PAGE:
We’re all familiar with gossip in the workplace, both the benign variety – did you know Tom is applying for X-Factor? – as well as more serious talk concerned with perceived injustices, such as the real reason for that recent promotion. When such speculations insinuate a group working together to achieve secret ends, we’re into the realm of conspiracy theory.
Our Division of Occupational Psychology’s Going Green Working Group is holding a one-day conference on ‘Behaviour Change in Action’ in London on Monday 19 September.
It is open to professionals and practitioners from all fields as well as members of the public.
At work or study, whenever you choose to break away from your main task to do something else – such as leaving an email you’re in the middle of writing to go check Facebook instead – you are effectively interrupting yourself. It’s obvious that self-interruptions risk hurting your focus, but you might not realise just how much.
The world of selection and assessment is constantly evolving as we learn more about the factors that contribute to job success. In this lively and participative event, you will learn about the research behind psychometric testing and some examples of how different instruments can be used in organisational settings. You will also learn about emerging trends for the future and how to make sure that you are implementing best practice when you use psychometric tests.
The latest tests to have been reviewed by our PTC are Facet5, the Professional Profile 2 and Personal Development Analysis.
BPS members and RQTU members can sign into the PTC website and read the reviews.
Reports such as Francis, Winterbourne, Vale of Leven and Berwick highlight important concerns about leadership, professional disengagement, change management and culture in the NHS, and the impact these have on safe, effective patient care.
When the morning alarm carves us out of our slumber, restoring the previous night’s raspy throat and foggy head, we have a decision to make: get up and go, or call in sick. What happens next is influenced by workplace norms about whether absence is commonplace or exceptional, a current pulling us towards the office or letting us settle back into bed.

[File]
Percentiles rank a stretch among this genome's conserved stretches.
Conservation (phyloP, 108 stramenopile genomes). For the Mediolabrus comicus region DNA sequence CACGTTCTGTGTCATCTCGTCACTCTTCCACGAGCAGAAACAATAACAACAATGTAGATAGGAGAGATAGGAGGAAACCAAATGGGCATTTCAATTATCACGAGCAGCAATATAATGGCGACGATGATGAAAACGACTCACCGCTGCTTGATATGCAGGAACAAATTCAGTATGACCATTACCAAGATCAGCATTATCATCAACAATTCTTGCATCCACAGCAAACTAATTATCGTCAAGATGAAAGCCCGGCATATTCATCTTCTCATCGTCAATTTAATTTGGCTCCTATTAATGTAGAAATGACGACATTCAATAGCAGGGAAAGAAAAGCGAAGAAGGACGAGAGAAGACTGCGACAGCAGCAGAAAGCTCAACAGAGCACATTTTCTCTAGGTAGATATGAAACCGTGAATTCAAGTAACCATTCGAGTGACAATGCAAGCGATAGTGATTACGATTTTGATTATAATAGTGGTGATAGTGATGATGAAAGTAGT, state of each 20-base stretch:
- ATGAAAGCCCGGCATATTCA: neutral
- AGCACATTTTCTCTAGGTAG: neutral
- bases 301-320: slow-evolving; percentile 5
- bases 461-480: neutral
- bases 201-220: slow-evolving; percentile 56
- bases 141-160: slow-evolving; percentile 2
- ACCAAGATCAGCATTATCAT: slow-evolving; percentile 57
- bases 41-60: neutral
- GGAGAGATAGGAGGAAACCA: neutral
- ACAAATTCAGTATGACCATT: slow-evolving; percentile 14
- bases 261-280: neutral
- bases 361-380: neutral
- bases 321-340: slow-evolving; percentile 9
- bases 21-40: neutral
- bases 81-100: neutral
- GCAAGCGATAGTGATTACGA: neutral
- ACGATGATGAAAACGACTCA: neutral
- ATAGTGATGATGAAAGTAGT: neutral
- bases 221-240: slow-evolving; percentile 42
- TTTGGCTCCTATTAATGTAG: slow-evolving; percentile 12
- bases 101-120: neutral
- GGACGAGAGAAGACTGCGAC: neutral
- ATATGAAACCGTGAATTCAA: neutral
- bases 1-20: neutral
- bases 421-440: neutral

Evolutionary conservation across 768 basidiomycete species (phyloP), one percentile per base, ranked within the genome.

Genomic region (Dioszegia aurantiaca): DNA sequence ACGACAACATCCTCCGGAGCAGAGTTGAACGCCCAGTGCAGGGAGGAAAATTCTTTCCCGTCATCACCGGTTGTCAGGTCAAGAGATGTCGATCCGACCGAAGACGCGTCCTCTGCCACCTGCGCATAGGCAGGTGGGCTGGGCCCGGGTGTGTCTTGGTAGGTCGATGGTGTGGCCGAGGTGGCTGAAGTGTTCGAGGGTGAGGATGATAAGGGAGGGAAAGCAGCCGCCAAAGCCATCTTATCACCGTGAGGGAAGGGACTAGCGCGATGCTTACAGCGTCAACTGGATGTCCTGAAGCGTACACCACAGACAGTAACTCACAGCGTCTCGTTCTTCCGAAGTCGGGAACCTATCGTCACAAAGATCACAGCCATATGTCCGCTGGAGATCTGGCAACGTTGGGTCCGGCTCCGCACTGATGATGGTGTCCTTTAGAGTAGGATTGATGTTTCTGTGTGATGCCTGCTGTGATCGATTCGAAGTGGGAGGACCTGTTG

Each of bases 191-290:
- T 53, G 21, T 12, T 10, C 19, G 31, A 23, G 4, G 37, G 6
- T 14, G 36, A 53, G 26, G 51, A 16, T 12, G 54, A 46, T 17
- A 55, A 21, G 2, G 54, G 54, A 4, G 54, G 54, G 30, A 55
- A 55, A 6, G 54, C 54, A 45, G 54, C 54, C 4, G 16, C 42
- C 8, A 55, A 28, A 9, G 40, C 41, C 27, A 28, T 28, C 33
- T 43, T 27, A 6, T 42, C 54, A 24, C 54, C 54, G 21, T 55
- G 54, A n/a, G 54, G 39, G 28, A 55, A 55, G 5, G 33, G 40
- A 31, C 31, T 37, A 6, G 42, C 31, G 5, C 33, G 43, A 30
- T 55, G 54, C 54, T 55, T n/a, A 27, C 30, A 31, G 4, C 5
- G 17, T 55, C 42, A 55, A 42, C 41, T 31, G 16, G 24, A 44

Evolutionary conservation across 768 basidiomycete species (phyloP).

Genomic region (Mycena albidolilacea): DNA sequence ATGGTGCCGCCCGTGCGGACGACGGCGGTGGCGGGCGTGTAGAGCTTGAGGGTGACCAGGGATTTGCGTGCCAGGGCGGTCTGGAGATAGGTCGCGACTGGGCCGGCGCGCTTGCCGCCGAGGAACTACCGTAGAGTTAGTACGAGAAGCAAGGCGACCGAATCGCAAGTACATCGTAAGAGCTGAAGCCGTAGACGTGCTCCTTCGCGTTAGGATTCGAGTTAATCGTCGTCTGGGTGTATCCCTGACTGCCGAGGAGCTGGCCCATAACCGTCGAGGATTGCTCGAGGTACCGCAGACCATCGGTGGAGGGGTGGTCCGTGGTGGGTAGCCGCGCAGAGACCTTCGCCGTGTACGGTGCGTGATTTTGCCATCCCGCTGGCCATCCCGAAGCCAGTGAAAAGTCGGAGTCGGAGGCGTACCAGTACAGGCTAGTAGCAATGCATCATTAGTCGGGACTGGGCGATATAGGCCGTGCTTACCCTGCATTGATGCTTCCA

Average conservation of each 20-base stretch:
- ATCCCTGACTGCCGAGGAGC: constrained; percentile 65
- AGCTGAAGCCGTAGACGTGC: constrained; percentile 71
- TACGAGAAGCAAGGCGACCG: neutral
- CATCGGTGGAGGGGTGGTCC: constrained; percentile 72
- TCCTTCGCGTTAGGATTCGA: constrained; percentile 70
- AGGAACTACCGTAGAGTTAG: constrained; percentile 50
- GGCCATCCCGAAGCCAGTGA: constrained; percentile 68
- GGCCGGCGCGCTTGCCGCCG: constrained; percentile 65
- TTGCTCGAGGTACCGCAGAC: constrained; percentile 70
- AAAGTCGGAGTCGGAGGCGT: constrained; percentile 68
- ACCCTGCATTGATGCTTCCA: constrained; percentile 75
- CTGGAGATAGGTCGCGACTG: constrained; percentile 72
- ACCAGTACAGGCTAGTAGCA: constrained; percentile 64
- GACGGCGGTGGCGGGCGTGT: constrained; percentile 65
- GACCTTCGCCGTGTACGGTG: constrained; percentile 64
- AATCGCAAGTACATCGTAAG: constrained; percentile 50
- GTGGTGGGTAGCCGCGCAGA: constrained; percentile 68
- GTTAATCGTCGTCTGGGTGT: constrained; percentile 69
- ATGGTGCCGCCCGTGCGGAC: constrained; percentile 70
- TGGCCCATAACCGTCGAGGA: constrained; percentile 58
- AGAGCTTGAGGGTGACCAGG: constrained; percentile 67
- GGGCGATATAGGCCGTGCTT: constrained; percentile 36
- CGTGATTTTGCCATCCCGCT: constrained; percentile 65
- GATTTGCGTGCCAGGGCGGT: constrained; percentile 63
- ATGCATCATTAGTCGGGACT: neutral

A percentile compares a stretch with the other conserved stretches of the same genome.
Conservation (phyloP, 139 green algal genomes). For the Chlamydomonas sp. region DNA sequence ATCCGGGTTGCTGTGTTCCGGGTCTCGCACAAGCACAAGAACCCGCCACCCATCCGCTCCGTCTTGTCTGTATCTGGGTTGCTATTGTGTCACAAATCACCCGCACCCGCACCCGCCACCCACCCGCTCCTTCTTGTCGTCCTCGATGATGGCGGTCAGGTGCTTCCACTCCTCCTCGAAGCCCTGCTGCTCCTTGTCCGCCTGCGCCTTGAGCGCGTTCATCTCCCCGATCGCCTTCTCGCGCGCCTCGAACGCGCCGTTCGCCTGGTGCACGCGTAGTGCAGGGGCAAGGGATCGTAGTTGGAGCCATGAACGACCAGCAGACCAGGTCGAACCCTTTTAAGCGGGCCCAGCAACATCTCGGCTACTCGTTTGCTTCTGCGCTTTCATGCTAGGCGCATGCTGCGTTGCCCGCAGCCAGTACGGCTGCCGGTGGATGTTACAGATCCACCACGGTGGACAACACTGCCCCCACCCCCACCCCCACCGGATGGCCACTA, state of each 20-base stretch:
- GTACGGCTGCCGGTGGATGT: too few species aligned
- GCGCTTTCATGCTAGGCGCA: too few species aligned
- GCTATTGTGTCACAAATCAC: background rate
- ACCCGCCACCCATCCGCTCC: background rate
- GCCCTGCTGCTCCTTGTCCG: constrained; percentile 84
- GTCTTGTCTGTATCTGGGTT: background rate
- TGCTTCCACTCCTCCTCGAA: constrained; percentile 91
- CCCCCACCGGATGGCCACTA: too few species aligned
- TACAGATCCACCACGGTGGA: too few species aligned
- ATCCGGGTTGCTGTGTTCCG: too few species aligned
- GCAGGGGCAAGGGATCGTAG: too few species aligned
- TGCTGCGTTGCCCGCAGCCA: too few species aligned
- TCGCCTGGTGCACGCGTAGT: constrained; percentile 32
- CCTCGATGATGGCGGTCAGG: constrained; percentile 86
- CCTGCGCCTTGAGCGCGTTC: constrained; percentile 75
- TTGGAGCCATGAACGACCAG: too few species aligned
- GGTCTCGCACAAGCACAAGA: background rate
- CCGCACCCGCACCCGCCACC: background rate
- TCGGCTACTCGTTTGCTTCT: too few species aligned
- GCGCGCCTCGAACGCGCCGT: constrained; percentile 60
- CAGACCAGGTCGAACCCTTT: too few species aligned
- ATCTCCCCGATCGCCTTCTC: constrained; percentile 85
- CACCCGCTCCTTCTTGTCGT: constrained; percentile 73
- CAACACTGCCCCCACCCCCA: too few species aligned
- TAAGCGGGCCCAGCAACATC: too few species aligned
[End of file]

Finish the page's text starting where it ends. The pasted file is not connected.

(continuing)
Big-wigs have much to gain from ingratiating themselves with even bigger ones. But ingratiators face a dilemma: no one likes a suck-up, and people at the top of the food chain have plenty of practice in detecting and dismissing them.
A new article discussed on our Research Digest blog finds that company directors get around this dilemma by employing a clever psychological tactic.
A new study has interviewed 135 people in 10 different occupations to explore times when work was meaningful or meaningless.
This interactive and experiential workshop offers a novel, collaborative and practical approach to creating and sustaining inclusive cultures
Already offering assessments and want to make sure your practice meets best practice guidelines?
Do you want to offer this service to your adult clients?
Introduction to a methodology to enable leaders and managers to let go of control; provide routes to collaboration, and to work towards developing individuals to self-manage
Working for a commercial organisation, especially in a senior position, there may be more scope for bigger pay cheques, performance bonuses and a company car.
According to the philosophy of 'lean space management', a minimalist workspace shorn of clutter is distraction-free and ideal for productivity.
Gain insight into work-life balance issues nd a range of practical tools to use in your own practice
09:30 Registration/Tea and Coffee
10:00 Workshop starts (there will be a break for lunch)
16:30 Workshop ends
Flying a plane is no trivial task, but adverse weather conditions are where things get seriously challenging.
Public and industry attention has been forced to focus on the psychological wellbeing of pilots and a lack of clinical psychological skill in aviation.
People portrayed as stronger storytellers are considered as higher status than those that aren’t – and this status can make them more romantically attractive, at least in the eyes of women.
The refugee crisis across Europe has raised important issues for UK occupational psychologists, including the employment, support and development of refugees in our workplaces.
People crave fatty and sugary foods when they are bored.
A charter has been launched to support the wellbeing and resilience of mental health professionals after a survey revealed rising levels of depression, stress, burnout and bullying in the field.
Anyone will tell you that the most successful organisations have leaders who match the company culture.
If you are a Trainee Occupational Psychologist or are planning to enrol as one in the future, then this event is definitely for you.
We are thrilled to offer the opportunity to attend a free 3 hour speaker and networking session, with a complimentary glass of wine.